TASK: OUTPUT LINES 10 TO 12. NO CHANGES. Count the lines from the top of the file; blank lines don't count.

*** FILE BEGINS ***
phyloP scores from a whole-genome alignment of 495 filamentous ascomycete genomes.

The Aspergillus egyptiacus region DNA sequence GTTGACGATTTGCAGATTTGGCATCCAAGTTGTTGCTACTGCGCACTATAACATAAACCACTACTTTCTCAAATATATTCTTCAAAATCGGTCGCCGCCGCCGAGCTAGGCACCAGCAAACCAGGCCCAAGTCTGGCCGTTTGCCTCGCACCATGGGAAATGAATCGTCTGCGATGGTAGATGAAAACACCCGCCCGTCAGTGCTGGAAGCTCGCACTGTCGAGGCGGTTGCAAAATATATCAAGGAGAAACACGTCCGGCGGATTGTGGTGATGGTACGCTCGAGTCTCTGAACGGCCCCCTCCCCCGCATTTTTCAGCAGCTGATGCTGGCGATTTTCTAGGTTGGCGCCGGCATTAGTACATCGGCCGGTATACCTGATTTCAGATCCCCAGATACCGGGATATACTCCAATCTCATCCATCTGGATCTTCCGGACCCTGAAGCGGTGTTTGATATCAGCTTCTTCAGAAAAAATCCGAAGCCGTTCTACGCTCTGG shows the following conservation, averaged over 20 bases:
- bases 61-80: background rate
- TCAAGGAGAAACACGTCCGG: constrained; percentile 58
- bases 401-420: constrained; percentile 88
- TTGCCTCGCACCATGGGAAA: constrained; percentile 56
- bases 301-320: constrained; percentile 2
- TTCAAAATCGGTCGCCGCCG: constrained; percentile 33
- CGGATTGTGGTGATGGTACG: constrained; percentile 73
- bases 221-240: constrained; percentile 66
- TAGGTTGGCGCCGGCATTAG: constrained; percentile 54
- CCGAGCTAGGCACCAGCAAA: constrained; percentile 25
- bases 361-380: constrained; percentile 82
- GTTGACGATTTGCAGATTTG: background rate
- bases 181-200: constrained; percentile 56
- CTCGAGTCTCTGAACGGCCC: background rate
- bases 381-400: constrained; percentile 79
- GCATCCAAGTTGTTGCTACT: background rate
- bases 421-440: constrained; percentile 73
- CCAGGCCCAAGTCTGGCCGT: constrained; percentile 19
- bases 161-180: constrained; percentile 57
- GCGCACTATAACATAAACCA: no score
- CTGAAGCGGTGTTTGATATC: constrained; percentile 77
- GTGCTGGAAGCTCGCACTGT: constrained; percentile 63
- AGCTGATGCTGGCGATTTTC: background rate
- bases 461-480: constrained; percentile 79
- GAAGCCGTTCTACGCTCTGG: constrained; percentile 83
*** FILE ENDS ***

- bases 221-240: constrained; percentile 66
- TAGGTTGGCGCCGGCATTAG: constrained; percentile 54
- CCGAGCTAGGCACCAGCAAA: constrained; percentile 25